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Nick Herman RSS Feed (Claremont, CA)

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Kids Return
Kids Return
DVD ~ Ken Kaneko
Offered by Phase 3, LLC
Price: $9.35
10 used & new from $4.06

5.0 out of 5 stars Five Stars, January 20, 2016
Verified Purchase(What's this?)
This review is from: Kids Return (DVD)
One of the best Kitano Films, just watch it.


Vanatoo Transparent One Powered Speakers (Cherry, Set of 2)
Vanatoo Transparent One Powered Speakers (Cherry, Set of 2)
Offered by Vanatoo LLC
Price: $549.00

5.0 out of 5 stars Excellent Speakers, January 20, 2016
Verified Purchase(What's this?)
Great speakers, lots of power and subwoofing action for a reasonable price and surprisingly small size. Plug and play, perfect for a living room or studio, look and sound good.


Remo 16" Pretuned Hand Drum
Remo 16" Pretuned Hand Drum
Offered by West Music
Price: $26.05
2 used & new from $26.05

1 of 1 people found the following review helpful
4.0 out of 5 stars Four Stars, January 20, 2016
Verified Purchase(What's this?)
This review is from: Remo 16" Pretuned Hand Drum
Nice drum for the price!


Crystal
Crystal
Price: $6.99

4.0 out of 5 stars A deep and stirring album. More subtle than the ..., July 23, 2015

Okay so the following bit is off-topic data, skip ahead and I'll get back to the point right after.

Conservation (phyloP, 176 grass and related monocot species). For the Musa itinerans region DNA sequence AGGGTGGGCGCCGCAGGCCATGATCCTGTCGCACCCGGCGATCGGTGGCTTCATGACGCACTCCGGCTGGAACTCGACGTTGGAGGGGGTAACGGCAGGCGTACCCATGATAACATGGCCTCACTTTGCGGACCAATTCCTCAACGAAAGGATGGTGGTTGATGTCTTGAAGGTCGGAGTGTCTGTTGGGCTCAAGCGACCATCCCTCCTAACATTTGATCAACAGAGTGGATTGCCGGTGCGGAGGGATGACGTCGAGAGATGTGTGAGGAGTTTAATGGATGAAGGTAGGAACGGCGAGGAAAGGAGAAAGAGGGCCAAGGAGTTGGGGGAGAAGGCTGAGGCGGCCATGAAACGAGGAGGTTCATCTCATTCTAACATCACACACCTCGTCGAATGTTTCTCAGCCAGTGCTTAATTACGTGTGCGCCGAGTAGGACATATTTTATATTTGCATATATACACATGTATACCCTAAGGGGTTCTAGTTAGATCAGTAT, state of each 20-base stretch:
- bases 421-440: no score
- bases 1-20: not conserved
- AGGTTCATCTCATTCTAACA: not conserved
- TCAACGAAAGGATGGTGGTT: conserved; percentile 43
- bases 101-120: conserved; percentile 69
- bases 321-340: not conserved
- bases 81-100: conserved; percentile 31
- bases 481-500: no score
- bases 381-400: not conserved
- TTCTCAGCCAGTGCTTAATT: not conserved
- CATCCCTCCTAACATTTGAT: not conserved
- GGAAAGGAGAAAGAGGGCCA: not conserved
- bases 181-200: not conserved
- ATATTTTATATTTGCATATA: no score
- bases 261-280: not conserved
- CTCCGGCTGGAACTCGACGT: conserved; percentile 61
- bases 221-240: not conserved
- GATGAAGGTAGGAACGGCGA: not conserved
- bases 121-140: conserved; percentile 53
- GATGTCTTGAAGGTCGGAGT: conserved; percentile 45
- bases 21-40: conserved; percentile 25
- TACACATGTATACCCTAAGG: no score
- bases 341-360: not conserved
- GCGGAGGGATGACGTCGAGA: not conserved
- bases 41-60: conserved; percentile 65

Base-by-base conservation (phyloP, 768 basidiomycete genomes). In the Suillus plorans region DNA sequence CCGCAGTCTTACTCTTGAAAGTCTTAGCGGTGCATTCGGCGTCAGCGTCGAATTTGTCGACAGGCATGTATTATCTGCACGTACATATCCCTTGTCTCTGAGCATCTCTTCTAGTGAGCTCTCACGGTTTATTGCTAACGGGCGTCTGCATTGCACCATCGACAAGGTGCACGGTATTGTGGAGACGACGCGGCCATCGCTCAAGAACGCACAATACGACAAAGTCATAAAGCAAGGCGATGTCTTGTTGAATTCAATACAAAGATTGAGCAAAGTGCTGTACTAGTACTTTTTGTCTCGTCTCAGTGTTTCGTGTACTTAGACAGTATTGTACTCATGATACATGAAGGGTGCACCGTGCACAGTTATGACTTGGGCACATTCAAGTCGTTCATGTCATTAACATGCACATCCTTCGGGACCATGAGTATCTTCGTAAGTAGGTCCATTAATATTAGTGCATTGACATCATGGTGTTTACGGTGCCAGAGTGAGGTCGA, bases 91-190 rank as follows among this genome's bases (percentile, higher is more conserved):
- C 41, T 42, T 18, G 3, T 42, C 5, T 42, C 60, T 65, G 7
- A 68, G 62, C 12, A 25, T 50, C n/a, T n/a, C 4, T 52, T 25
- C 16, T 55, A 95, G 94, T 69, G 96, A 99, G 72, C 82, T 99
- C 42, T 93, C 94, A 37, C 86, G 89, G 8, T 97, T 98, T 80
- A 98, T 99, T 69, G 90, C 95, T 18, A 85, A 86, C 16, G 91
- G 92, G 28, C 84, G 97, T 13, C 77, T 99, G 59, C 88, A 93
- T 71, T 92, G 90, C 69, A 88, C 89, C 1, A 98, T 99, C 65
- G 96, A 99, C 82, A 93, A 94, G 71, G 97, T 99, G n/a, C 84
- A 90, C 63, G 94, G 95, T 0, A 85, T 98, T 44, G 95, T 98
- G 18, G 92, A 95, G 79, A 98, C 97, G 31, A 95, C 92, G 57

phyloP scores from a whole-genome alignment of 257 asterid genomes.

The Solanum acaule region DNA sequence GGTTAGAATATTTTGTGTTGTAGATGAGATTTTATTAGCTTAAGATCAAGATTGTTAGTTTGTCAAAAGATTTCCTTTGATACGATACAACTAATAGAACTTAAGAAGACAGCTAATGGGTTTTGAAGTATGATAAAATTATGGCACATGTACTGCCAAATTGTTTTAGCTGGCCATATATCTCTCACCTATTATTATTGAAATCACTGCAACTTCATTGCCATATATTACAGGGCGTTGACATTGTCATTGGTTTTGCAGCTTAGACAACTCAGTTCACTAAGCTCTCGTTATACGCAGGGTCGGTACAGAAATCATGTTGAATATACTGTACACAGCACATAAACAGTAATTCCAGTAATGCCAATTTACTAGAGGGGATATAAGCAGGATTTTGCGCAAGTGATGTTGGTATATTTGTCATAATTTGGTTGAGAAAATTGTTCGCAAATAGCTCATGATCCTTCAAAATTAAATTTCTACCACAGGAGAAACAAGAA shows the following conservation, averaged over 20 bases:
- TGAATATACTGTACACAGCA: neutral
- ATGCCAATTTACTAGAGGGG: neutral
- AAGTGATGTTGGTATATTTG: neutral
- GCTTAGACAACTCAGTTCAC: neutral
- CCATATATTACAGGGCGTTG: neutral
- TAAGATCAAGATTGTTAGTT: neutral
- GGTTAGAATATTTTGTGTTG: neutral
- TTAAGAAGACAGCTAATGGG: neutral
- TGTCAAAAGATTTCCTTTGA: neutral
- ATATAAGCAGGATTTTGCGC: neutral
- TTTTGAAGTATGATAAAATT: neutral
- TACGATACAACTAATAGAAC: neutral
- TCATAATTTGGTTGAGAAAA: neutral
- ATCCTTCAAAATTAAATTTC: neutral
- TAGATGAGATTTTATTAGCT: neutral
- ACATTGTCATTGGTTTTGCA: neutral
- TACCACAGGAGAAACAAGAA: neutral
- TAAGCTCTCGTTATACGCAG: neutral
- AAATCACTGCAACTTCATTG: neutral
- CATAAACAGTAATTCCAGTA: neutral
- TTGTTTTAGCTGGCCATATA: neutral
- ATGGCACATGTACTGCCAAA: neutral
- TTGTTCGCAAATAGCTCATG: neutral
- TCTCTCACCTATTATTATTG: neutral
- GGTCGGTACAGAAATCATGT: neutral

Verified Purchase(What's this?)
This review is from: Crystal (MP3 Music)
A deep and stirring album. More subtle than the Awakening, but more dense than some of his more recent work. Arabesque is a graceful and circular tune.


Blue Moon
Blue Moon
Price: $5.99

1 of 1 people found the following review helpful
5.0 out of 5 stars Five Stars, May 29, 2015
Verified Purchase(What's this?)
This review is from: Blue Moon (MP3 Music)
Inspiring album, full of subtlety and dynamic range. 81 years old at time of recording! Incredible!


Medulla
Medulla
Offered by BuddhaFlipsJungle
Price: $6.99
138 used & new from $0.01

4 of 6 people found the following review helpful
5.0 out of 5 stars Bjork does it again, January 3, 2005
This review is from: Medulla (Audio CD)
Having traversed the realms of punk, pop, rock, jazz and electronica in the name of furthering her eclectic, unique style, Bjork (pronounced "Bjerk" by the way-in an interview she once said, "it rhymes with `jerk'") has returned to the roots of her expression-her impressive voice. Medulla, her newest album, is a work consisting (almost) entirely of vocals.

Upon first hearing that Bjork's newest effort was going to consist of only vocals (to be fair, there are a few tiny passages of piano and other instruments, as well as heavy sampling occurring), I was a bit put-off. I thought to myself, "As much as I love Bjork, will this really work?" Although the centerpiece of many of Bjork's songs are her passionate cries and distinctive intonation, I am used to hearing a plethora of musical instruments accompany her, and increasingly more since Homogenic, electronic beats and synthesized effects. I was skeptical of this "a cappella" Bjork.

But it works. And Bjork has gone to great lengths to achieve the desired effect. Performing alongside her are a plethora of talented artists including a Tibetan-throat singer, beat-boxers, both the Icelandic and UK national choirs and the bizarre audio-wizard duo of Matmos. Clearly, Bjork knows what she's doing.